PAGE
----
Lamprey, which are an invasive parasite, are an older species with more primitive sex hormones in place of testosterone, he said. Testosterone may be the missing key that allows some fish to somehow eliminate mercury.

If true, that finding could change how scientists study mercury contamination.

“We think those characteristics apply not only to almost all species of fish, but also up to birds, reptiles, all the way up to the full gamut of vertebrates,” Madenjian said.

Rediske said researchers still need to explore that possibility. In the meantime, the study’s findings could also affect how mercury advisories are issued.

The Department of Natural Resources may want to start setting those limits more conservatively, he said. Although male fish in the Great Lakes are able to expel mercury, their intake is still high enough to leave them with higher concentrations than the females.

“It’s just a confounding factor when we set the fish advisory limits,” he said. “It would just suggest that there’s more variation than what the current models are set up to look at.”

Stephen Maier writes for Great Lakes Echo.

More high school grads should go to college, advocates say

Capital News Service

LANSING — When it comes to education after high school, Michigan is falling behind the nation in sending grads off to college.

In the 2013-14 school year, 65.7 percent of high school grads enrolled in college within six months of their graduation, according to the Department of Education.

Since then, that number has declined each year, with 60.8 percent of high school grads enrolling in college within the six-month timeframe in 2016-17.

Meanwhile, the national average was 69.7 percent in 2015-16, according to the Michigan Association of State Universities.

Higher education experts say the statistics are worrisome, and several programs are working to encourage more high school grads to go to college.

“There’s some policy mechanisms, but then there’s also a broader messaging aspect, a campaign,” said Daniel Hurley, chief executive officer of the Michigan Association of State Universities.

Hurley is bringing before his board of directors, which represents the 15 public universities, a proposal for a campaign to promote the value of a college degree to individuals and the state.

Education organizations need to change high school students’ understanding of what they need to get a good job, said Robert Murphy, the association’s director of university relations and policy.

“Part of the challenge with Michigan is that for years and years, the option was to walk out of high school, go down the street to the factory, get a job on the line, retire in 25 years with a place up north and buy a boat,” he said. “That’s not the model that works anymore.”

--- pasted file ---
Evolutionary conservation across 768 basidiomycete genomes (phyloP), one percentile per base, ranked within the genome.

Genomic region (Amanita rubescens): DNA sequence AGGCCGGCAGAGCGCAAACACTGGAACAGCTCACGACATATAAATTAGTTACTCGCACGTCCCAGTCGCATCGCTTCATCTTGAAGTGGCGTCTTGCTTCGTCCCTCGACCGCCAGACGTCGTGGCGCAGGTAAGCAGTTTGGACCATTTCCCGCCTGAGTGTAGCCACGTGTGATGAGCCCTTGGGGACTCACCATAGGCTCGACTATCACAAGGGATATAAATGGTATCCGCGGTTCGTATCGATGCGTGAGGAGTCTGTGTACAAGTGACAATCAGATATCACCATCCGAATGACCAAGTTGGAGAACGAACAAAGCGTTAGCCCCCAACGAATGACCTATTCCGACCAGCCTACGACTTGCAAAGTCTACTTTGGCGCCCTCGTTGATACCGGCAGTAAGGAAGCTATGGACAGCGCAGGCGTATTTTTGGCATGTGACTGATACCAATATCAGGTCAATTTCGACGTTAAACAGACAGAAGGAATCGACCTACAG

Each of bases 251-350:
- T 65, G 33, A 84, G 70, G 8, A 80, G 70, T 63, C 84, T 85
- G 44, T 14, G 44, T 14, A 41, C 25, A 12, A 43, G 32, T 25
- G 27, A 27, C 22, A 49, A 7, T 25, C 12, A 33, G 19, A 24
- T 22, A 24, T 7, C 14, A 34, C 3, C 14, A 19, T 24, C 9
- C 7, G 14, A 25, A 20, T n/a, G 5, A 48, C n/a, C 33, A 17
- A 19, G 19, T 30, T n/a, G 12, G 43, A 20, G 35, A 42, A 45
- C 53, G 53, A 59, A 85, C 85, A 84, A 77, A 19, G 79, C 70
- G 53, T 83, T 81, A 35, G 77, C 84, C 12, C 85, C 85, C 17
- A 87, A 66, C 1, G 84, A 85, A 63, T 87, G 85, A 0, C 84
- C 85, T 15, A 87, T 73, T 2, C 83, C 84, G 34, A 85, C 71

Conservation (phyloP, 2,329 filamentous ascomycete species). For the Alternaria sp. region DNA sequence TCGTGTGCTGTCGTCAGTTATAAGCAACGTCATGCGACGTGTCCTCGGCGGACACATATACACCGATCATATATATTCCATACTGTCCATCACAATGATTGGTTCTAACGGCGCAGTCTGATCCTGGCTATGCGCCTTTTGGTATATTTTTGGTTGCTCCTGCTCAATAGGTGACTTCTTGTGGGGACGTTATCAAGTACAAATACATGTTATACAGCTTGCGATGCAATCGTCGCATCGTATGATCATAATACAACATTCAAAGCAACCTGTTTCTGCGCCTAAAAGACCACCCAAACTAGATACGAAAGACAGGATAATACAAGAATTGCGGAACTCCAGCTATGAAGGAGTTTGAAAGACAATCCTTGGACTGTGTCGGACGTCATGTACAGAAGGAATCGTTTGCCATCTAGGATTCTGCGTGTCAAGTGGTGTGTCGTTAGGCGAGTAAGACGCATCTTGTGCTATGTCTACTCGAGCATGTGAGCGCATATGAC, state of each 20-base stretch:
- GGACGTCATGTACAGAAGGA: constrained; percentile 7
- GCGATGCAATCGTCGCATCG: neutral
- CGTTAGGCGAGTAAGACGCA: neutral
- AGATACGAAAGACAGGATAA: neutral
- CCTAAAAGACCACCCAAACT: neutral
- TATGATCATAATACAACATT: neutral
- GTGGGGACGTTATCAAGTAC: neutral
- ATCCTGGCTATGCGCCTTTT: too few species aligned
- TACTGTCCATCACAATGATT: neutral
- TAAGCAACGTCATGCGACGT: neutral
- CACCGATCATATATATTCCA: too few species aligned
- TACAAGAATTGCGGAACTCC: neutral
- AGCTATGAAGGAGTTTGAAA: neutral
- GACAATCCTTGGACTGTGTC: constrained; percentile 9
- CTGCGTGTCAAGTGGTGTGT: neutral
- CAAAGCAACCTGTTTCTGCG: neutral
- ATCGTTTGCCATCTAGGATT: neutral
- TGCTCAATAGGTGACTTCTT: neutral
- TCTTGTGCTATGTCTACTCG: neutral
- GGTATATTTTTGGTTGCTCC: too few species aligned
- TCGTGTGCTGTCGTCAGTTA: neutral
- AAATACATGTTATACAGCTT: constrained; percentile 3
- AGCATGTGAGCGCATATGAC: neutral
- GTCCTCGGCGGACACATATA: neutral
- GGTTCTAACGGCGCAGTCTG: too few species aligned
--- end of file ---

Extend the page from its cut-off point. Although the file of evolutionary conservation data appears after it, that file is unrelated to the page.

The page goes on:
He said, “Unless you have some sort of post-high school education, it’s much harder than it used to be to get that middle-class lifestyle, to get that place up north of Clare.”

The association partners with other education-related organizations, including the Michigan College Access Network and the Local College Access Network, to promote higher education.

For example, Local College Access Networks “create a culture of college-going,” Murphy said.

“They place advisers in rural and urban low-income schools to help encourage college applications and FAFSA (federal financial aid) application completions particularly.”

The state universities group hired a director of student success initiatives who works with the Michigan College Access Network and provides expertise about college access and affordability, Murphy said.

As part of its effort to improve the public school system, the Department of Education is working to get more high school grads into college.

The department has implemented a plan to made Michigan a top-10 education state in 10 years, according to William DiSessa of its Office of Public and Governmental Affairs.

“Part of that plan calls for focusing on the ‘whole child’ to improve student achievement and for making students college- and career-ready by increasing their pathways to success,” DiSessa said.

Concern rising about reliance on adjunct, non-tenure stream instructors

Capital News Service

LANSING – Colleges and universities, including those in Michigan, are increasingly relying on non-tenure track faculty and adjunct faculty.

About 65 percent of faculty positions in all colleges and universities were part-time or full-time non-tenure track in 2014, according to the most recent national figures from the Center for the Study of Academic Labor at Colorado State University.